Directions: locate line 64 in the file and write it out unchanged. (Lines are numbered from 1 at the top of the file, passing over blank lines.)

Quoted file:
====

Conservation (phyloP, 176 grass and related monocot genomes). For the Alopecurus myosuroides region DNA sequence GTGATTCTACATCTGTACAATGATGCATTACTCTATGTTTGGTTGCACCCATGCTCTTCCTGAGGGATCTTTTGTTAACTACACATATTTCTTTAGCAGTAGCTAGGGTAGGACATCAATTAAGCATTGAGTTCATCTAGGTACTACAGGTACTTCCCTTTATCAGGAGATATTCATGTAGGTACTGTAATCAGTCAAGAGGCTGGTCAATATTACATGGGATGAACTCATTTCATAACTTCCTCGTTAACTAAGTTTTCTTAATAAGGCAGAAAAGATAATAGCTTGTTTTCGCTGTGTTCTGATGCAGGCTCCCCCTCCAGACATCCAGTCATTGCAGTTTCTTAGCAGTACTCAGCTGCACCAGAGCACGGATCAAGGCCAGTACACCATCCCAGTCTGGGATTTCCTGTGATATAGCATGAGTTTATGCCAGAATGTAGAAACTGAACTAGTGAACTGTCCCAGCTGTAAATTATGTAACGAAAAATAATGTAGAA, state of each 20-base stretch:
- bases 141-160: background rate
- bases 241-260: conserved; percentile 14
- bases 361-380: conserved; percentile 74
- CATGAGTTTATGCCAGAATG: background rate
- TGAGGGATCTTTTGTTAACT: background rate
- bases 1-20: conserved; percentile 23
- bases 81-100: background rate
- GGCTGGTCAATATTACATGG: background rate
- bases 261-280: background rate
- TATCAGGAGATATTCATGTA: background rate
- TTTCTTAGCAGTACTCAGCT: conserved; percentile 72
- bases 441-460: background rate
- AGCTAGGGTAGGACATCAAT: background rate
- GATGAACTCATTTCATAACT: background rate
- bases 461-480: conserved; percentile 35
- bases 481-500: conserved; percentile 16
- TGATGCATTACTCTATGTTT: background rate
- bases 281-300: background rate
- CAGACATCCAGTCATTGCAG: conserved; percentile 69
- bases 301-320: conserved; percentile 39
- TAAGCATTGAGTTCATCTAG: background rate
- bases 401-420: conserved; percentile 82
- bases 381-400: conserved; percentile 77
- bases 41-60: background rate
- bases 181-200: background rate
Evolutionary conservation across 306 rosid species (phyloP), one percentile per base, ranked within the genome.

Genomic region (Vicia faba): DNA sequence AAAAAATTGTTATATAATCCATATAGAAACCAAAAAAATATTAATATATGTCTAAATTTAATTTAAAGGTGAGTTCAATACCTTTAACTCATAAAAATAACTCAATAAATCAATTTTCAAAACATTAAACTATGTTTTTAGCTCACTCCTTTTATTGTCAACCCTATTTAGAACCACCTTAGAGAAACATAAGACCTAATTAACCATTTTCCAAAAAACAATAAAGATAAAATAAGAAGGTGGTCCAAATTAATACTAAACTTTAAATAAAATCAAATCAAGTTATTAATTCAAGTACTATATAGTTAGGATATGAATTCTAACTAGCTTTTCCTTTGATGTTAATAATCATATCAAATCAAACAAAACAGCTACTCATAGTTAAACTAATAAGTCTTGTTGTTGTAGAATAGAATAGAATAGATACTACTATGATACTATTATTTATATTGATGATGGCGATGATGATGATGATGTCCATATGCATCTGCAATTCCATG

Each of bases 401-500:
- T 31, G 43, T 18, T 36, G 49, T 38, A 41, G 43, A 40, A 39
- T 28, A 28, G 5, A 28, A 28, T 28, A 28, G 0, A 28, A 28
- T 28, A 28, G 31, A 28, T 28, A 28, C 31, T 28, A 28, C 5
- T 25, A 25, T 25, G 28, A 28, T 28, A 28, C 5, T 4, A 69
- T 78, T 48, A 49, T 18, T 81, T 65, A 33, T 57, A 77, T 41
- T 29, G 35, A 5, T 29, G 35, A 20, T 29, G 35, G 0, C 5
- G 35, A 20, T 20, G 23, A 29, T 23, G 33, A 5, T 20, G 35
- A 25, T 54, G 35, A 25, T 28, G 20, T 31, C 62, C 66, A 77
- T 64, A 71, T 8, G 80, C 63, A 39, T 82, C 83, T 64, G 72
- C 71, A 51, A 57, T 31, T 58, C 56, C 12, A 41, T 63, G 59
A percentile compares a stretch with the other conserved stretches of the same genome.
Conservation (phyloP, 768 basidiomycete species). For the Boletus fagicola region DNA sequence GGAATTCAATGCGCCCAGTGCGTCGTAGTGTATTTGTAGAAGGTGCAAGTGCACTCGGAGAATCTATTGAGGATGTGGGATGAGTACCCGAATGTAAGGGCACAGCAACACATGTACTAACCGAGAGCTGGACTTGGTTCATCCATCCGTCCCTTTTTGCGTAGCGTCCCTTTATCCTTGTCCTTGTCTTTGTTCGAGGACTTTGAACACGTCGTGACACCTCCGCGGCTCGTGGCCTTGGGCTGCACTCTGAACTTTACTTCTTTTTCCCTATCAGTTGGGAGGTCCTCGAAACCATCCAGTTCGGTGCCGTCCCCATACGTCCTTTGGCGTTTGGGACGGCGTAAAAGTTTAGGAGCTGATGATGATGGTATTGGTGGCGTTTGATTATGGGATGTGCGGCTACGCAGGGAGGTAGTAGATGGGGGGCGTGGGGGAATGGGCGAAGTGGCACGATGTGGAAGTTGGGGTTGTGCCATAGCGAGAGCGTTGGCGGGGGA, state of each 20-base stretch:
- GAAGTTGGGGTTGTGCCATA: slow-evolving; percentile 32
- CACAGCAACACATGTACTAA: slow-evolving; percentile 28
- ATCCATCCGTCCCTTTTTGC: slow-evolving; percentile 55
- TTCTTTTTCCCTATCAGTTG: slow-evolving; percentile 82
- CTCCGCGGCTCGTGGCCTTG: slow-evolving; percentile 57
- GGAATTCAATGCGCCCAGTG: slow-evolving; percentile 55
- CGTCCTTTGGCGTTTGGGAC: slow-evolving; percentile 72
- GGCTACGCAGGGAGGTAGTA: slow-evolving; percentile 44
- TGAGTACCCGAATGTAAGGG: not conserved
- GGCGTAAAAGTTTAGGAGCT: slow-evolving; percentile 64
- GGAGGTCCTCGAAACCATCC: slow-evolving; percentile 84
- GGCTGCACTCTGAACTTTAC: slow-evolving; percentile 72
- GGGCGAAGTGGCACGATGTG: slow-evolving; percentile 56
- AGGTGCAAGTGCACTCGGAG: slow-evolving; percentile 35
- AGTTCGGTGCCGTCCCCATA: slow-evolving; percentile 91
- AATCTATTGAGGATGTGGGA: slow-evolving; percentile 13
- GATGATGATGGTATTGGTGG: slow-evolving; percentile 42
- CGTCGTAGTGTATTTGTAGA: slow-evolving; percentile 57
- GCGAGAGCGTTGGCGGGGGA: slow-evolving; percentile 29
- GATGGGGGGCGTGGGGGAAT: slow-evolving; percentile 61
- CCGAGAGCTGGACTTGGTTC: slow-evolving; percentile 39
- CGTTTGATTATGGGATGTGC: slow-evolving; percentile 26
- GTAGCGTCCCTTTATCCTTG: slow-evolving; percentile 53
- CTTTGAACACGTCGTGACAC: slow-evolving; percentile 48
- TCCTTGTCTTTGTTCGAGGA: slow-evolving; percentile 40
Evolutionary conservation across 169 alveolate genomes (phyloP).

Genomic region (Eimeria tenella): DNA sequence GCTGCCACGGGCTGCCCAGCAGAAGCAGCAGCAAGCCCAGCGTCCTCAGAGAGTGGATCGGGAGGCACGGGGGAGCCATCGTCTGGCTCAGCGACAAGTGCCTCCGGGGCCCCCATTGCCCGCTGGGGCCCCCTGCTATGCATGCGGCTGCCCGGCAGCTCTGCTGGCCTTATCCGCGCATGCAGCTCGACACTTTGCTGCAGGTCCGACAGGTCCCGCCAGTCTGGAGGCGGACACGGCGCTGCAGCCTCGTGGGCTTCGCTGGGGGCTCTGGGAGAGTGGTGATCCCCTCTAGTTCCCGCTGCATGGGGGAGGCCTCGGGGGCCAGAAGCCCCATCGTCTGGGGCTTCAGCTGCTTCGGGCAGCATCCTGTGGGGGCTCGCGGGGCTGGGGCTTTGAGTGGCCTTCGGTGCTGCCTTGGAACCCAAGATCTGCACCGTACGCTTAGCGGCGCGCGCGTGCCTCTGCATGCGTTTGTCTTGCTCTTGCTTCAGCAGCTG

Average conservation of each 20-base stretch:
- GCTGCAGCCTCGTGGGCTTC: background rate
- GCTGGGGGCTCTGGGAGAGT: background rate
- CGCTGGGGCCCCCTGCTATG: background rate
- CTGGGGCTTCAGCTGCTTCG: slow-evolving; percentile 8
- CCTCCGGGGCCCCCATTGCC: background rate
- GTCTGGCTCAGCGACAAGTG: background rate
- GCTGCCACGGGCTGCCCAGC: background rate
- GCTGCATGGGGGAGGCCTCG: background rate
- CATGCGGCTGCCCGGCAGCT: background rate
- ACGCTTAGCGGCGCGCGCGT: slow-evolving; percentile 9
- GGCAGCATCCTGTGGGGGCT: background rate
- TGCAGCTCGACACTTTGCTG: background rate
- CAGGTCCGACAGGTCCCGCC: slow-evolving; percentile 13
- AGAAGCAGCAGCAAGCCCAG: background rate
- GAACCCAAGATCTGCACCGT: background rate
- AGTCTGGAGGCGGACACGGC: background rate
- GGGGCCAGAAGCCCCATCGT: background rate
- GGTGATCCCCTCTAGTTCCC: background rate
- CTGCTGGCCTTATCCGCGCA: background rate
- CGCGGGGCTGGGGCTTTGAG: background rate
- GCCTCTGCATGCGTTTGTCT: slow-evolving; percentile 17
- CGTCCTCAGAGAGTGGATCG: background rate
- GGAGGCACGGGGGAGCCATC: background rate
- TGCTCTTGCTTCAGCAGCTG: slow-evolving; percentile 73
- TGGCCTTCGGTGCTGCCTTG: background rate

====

- GTAGCGTCCCTTTATCCTTG: slow-evolving; percentile 53